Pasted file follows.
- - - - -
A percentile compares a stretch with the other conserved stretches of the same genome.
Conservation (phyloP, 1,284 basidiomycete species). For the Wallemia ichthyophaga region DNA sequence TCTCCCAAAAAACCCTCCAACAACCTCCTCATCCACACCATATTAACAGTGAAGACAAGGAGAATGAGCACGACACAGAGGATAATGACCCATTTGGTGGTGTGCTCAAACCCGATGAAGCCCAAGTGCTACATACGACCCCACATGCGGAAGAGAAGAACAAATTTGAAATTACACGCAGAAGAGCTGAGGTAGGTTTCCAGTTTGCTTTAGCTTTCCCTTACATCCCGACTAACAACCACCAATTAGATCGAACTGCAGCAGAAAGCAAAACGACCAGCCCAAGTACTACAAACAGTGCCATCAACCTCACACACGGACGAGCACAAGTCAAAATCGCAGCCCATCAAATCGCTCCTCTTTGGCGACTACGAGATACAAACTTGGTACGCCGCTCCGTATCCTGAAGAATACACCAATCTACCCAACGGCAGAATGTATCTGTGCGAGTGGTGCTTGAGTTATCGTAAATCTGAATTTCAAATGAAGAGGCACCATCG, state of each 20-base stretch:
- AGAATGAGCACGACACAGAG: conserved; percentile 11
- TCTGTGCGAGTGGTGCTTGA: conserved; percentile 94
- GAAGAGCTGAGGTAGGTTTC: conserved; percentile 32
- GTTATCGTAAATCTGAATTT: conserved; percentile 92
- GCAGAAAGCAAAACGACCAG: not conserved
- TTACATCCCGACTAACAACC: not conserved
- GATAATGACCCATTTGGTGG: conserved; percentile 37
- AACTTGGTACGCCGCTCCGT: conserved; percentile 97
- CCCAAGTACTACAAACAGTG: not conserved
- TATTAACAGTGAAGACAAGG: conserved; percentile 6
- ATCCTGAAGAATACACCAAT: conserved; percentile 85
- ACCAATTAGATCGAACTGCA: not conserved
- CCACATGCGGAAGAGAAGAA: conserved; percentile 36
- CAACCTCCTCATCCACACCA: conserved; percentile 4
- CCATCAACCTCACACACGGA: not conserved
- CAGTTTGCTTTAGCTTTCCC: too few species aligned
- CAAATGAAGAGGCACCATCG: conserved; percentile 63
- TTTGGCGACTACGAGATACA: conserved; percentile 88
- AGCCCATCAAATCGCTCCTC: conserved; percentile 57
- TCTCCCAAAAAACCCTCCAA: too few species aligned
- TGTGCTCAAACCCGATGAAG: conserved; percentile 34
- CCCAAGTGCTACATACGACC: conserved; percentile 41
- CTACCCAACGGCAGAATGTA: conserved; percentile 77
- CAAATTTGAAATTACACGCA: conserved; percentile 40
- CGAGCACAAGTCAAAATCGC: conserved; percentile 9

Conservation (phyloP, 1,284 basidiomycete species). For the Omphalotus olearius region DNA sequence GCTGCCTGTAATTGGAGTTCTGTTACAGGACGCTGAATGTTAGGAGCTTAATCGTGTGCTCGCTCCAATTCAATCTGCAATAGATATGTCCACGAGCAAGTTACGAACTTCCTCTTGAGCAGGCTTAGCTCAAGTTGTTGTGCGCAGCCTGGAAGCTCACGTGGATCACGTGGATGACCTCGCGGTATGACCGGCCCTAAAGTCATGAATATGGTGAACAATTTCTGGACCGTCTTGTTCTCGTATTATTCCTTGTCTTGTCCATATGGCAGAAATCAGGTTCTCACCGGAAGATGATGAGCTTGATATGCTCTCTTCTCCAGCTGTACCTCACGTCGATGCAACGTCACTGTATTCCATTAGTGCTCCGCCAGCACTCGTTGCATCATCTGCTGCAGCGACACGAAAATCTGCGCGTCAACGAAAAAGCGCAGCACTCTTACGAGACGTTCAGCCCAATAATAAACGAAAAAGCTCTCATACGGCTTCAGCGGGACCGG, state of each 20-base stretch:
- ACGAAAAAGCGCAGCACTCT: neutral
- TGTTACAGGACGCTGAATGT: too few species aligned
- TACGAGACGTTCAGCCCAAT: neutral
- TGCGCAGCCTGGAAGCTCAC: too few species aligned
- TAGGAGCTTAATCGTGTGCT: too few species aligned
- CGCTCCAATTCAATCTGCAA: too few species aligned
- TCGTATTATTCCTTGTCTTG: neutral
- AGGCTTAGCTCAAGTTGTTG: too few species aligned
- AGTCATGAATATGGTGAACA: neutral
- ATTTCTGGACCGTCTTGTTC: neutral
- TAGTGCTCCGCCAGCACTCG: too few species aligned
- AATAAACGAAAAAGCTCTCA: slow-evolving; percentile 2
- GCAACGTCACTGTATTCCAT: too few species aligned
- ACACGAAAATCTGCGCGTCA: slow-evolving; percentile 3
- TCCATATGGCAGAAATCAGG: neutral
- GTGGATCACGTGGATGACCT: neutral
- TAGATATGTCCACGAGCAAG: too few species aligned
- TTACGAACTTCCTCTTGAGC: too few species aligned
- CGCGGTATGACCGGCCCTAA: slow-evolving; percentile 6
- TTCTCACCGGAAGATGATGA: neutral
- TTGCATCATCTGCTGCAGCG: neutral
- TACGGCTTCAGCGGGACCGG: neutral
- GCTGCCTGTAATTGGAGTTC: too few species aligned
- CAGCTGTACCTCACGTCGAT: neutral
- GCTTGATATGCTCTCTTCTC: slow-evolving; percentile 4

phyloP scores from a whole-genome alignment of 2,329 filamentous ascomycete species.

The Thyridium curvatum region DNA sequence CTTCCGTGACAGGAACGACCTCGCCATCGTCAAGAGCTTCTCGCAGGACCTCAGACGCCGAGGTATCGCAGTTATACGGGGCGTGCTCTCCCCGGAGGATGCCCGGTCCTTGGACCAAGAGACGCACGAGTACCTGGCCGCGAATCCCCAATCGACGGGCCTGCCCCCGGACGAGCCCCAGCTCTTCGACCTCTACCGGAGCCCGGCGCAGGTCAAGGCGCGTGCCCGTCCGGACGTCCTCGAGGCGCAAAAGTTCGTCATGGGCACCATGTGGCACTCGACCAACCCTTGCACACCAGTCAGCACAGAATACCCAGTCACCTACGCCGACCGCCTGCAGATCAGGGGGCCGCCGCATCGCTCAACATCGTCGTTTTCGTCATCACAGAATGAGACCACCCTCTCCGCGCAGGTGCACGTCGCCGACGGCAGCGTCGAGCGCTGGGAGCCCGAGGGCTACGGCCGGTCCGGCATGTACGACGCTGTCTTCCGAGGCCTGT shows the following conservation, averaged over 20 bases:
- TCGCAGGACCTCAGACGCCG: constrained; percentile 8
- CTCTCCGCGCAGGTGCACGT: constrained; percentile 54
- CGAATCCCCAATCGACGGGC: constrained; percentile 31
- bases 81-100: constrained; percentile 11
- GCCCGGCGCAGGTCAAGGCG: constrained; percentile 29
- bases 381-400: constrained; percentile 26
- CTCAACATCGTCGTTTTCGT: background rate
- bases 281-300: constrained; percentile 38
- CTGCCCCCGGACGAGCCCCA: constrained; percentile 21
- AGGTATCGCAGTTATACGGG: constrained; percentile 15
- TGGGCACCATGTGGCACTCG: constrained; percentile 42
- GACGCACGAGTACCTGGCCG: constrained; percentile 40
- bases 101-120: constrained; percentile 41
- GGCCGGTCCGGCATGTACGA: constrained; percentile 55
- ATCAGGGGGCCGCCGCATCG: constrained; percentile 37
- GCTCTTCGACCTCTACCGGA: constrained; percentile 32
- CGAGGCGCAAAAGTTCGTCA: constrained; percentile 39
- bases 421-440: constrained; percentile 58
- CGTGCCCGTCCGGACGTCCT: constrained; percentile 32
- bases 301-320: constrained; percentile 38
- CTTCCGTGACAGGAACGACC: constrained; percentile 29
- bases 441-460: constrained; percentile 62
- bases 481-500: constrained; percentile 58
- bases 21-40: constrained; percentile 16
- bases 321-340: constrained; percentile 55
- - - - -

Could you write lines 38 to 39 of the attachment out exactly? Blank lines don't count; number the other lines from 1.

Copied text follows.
- ATTTCTGGACCGTCTTGTTC: neutral
- TAGTGCTCCGCCAGCACTCG: too few species aligned